Lady Audley’s Secret uses the sensation genre to question the difference between appearance and reality. One way the novel does this is through the contrast of exteriors against interiors. It uses the domestic setting of sensation novels to explore outward appearance to morality. The book opens, not with Lady Lucy Audley, but with a description of Audley Court even though the first chapter is called “Lucy.” Through extensive description, the house becomes a character of its own. The first three pages exclusively describe the court. To describe the manor, the narrator states, “It was very old, and very irregular and rambling” (3). The word “old” suggests the home’s deeper, invisible history, such as how it was once a convent. “Irregular” ties to the patchwork nature of the place while “rambling” personifies the house as either a drawn-out character or a random growth, both of which fit according to the rest of the description. Yet, the outer appearance of the house differs to its inner character. The narrator goes on to call the house “a noble place; inside as well as out, a noble place” (4). Later passages provide a catalogue of the interior of the house, which contains objects of beauty, specifically paintings, but this section focuses on the religious and aristocratic history of the house as justification for its appearance. While the description of the outside of the home is not characteristically noble or beautiful, the interior beauty and history cover its outer flaws to make it “noble.” Through this image, the author sets up the idea that appearance does not equal character. The tension of the differences arises from the horrible secret the fine, old house holds; Lady Audley’s secret past taints the nobility of the home. One of the main symbols of this is the painting of Lady Audley (107). The painting hints at Lady Audley’s secret within the materialistic context of the house. It also highlights the connection between her extreme beauty and her selfish actions. Through the painting, the narrator reveals how Audley Court takes on and reflects Lady Audley’s sins.
Lady Audley embodies the juxtaposition of interiors and exteriors; her outer beauty masks her inner darkness. The narrator suggests that when Lady Audley was a child, she saw her beauty as “a counter-balance of every youthful sin” (310). From the beginning of her life, her beauty is her sole virtue against all her other sins. The first thing, and sometimes the only thing, people notice about Lady Audley is her beauty, in which she grounds her identity and self-worth. When Robert questions a landlord of a hotel about Lady Audley’s original identity, the landlord responds, she “was much pitied by the Wildersnea folks… for she was very pretty, and had such nice winning ways, that she was a favourite with everybody who knew her” (262). The first thing the landlord comments on is not her character but her beauty. Additionally, the first reference of Lady Audley in the novel is as Sir Michael’s “pretty young wife” (46). Indeed, the majority of the descriptions of her focus on her physical beauty (49). Characters within the novel equate beauty with morality and form their moral judgments on appearance. Lady Audley recognizes societal understanding of beauty and manipulates it to hide her lack of morality. Even after Robert learns her secret, and she receives her punishment, she states, “But even exile was not hopeless, for there was scarcely any spot upon this wide earth in which her beauty would not constitute a little royalty” (387). While Lady Audley claims her beauty as justification for her actions, she also uses it as a way to gain power. She never learns that she needs to change her character instead of relying on her beauty. In the end, she refuses to repent.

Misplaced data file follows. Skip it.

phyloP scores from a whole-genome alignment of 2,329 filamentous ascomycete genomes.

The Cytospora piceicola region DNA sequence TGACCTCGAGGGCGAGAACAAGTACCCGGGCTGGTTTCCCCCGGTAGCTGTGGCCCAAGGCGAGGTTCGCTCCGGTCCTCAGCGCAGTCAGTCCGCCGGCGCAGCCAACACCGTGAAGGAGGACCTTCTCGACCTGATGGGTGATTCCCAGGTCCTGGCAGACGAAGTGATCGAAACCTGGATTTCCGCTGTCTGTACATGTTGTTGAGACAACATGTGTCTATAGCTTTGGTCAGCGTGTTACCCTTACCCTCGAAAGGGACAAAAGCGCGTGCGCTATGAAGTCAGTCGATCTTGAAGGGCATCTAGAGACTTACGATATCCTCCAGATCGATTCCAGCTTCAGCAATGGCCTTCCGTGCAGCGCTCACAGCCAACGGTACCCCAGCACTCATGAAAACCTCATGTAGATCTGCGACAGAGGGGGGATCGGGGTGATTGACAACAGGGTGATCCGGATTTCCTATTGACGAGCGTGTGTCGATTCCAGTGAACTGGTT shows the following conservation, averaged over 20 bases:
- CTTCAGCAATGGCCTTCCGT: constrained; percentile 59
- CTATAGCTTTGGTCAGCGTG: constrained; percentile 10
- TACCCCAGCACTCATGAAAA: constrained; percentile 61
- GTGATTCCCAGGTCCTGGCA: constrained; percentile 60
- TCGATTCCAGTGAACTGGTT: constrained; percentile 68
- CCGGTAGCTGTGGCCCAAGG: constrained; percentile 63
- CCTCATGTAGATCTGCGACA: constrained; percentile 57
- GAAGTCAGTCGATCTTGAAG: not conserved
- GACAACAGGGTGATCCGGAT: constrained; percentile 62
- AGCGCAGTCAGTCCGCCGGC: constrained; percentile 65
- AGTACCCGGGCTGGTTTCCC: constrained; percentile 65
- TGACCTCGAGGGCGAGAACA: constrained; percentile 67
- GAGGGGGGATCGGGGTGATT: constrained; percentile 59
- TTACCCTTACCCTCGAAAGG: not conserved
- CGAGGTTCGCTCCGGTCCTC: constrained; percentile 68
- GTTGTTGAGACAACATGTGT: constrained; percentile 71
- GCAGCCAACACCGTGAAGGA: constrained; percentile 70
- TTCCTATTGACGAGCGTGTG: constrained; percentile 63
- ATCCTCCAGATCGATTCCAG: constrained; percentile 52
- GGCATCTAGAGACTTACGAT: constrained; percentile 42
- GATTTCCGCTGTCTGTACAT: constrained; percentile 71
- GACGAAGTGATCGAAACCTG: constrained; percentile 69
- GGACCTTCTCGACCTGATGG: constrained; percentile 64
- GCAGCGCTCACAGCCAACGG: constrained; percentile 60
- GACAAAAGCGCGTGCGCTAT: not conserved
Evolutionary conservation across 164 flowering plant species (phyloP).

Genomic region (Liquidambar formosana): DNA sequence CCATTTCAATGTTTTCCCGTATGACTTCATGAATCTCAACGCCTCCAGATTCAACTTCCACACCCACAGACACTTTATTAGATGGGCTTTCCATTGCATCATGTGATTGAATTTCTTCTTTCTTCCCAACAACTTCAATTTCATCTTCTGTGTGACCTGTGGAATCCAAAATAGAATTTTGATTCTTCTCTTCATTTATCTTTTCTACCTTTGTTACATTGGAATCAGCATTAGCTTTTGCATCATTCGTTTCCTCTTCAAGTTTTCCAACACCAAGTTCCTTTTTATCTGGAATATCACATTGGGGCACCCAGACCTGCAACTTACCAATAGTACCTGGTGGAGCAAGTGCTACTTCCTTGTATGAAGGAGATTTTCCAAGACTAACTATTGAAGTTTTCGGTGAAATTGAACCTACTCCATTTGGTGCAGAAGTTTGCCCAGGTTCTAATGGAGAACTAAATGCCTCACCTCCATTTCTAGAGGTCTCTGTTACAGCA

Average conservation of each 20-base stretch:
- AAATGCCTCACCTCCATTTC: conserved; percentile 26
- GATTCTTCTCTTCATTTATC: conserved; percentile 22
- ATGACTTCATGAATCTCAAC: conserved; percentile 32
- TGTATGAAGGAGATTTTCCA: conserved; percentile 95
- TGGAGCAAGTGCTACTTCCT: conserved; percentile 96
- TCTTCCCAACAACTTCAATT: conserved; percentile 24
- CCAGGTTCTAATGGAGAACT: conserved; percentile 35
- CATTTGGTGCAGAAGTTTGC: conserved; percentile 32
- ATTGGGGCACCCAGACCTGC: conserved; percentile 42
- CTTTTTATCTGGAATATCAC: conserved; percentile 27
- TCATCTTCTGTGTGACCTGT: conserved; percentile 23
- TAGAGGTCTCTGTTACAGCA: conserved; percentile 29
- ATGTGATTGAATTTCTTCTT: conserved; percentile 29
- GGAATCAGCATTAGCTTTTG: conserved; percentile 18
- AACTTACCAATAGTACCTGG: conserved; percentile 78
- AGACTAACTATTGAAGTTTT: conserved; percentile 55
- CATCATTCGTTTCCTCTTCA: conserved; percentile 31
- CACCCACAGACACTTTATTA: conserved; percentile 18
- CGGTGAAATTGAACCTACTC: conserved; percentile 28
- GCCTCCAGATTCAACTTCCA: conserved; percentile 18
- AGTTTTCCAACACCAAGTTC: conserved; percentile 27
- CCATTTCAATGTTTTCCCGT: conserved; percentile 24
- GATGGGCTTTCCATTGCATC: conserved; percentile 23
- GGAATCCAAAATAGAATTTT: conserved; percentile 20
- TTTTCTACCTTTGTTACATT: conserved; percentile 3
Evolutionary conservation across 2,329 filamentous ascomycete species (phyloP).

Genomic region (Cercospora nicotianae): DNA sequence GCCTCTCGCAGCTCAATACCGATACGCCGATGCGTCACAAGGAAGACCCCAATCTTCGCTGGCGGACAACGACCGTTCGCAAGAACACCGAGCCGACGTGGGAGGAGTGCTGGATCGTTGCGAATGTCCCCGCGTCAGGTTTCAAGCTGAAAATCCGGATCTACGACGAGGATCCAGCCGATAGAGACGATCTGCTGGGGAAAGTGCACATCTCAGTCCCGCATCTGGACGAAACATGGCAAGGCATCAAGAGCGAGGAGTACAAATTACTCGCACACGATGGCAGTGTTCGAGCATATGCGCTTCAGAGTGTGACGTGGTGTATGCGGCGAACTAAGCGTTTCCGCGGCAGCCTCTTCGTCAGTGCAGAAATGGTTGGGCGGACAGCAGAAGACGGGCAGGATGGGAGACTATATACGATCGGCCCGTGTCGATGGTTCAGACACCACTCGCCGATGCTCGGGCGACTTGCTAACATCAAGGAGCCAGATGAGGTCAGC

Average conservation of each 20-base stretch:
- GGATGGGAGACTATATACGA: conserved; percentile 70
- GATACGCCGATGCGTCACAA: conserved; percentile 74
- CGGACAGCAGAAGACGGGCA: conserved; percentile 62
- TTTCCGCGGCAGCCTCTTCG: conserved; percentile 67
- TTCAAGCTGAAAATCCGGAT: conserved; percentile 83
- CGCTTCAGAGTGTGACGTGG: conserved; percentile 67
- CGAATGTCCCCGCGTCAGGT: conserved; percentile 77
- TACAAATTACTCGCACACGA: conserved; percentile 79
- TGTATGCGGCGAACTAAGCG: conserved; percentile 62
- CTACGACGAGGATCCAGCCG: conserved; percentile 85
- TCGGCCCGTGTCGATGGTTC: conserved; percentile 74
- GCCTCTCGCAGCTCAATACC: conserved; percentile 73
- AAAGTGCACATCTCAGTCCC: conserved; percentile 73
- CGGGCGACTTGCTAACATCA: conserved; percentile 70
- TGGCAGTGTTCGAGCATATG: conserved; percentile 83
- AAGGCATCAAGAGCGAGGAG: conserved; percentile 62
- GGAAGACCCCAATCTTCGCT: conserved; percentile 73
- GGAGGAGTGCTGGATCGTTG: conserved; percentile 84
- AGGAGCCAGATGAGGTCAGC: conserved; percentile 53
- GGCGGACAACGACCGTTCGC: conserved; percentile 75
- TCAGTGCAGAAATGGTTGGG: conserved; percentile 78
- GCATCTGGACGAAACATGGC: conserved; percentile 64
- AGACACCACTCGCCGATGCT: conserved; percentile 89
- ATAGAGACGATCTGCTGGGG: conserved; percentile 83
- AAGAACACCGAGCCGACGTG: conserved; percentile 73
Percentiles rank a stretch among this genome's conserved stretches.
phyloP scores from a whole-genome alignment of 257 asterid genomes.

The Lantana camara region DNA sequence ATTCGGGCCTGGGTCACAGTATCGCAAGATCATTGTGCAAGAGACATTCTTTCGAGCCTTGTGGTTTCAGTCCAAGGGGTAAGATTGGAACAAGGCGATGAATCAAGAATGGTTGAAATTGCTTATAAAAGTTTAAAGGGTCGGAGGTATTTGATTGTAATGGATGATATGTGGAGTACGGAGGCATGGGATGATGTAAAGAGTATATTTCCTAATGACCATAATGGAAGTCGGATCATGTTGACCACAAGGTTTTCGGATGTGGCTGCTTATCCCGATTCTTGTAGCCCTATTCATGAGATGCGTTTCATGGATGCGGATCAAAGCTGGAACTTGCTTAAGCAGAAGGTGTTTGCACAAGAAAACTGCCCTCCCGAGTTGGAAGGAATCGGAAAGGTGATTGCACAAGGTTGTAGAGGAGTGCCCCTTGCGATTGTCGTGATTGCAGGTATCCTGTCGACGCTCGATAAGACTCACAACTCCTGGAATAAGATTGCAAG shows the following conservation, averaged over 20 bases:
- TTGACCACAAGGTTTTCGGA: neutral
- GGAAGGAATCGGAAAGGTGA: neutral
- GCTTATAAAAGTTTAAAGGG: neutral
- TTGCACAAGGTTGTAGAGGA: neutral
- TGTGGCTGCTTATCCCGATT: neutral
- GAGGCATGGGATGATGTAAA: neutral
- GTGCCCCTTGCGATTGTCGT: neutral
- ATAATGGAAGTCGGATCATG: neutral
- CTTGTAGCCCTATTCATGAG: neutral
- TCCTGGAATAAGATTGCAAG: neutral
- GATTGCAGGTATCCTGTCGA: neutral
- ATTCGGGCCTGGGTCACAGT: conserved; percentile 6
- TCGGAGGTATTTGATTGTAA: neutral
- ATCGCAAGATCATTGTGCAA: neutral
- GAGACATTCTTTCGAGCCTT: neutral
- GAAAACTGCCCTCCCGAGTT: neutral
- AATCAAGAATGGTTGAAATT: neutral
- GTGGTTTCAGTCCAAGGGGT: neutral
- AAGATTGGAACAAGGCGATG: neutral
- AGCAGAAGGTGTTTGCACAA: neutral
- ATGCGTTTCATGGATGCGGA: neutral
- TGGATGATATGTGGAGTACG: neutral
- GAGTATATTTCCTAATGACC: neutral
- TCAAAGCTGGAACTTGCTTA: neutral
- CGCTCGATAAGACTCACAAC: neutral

The novel’s treatment of the house and Lady Audley condemns the way that their exteriors do not match their interiors, specifically because of Lady Audley’s secret. At the end of the novel, “Audley Court is shut up”; a year earlier, Lady Audley “had expired peacefully at Villebrumeuse, dying after a long illness” (445). Neither the house nor the woman survives the struggle of the book, perhaps because of the discord between their appearances and realities. The secret of Lady Audley’s past destroys the beautiful and noble facades that Lady Audley and Audley Court create. Despite the novel’s critique, the protagonist, Robert Audley, experiences the same disjunction between the way that others see him and his true character. Sir Michael, as well as most if not all of the other characters, “mistook laziness for incapacity” because he had “no occasion to look below the surface” (297). Through Robert’s search for justice, he proves his worth. He reveals his honest and loyal character under the guise of lazy indifference. Clara Talboys, similarly, seems to be cold and unfeeling toward her brother. When she is alone with Robert, however, she reveals her deeper affection for George and her overall virtue. The narrator explains, “This girl, this apparently passionless girl, had found a voice, and was urging [Robert] on toward his fate” (221). Clara forces Robert to confront and question his first impression of her. She therefore comes to serve as a major motivation and model for him. There are also characters within the novel, both houses and people, whose interiors and exteriors match. For example, Harcourt Talboys appearance matches his character, which also matches the appearance and character of his home (205). Later on, however, Robert learns the depths of Harcourt and his home underneath their appearances. In addition, Luke Marks begins and ends the novel as a gruff character, yet he reveals depths to his character, both through his blackmail of Lady Audley and his ultimate treatment of Robert (421). Just as characters automatically favor Lady Audley, they immediately overlook and underestimate Luke for his lower-class behavior, such as heavy drinking. His home, the Castle Inn, mirrors this appearance, inside and out (161). While Lady Audley uses these expectations, Luke rejects them by gaining power over Lady Audley. The novel explores the ways in which exteriors and interiors differ or match to show that the reader cannot rely on either to form a moral judgement of a character.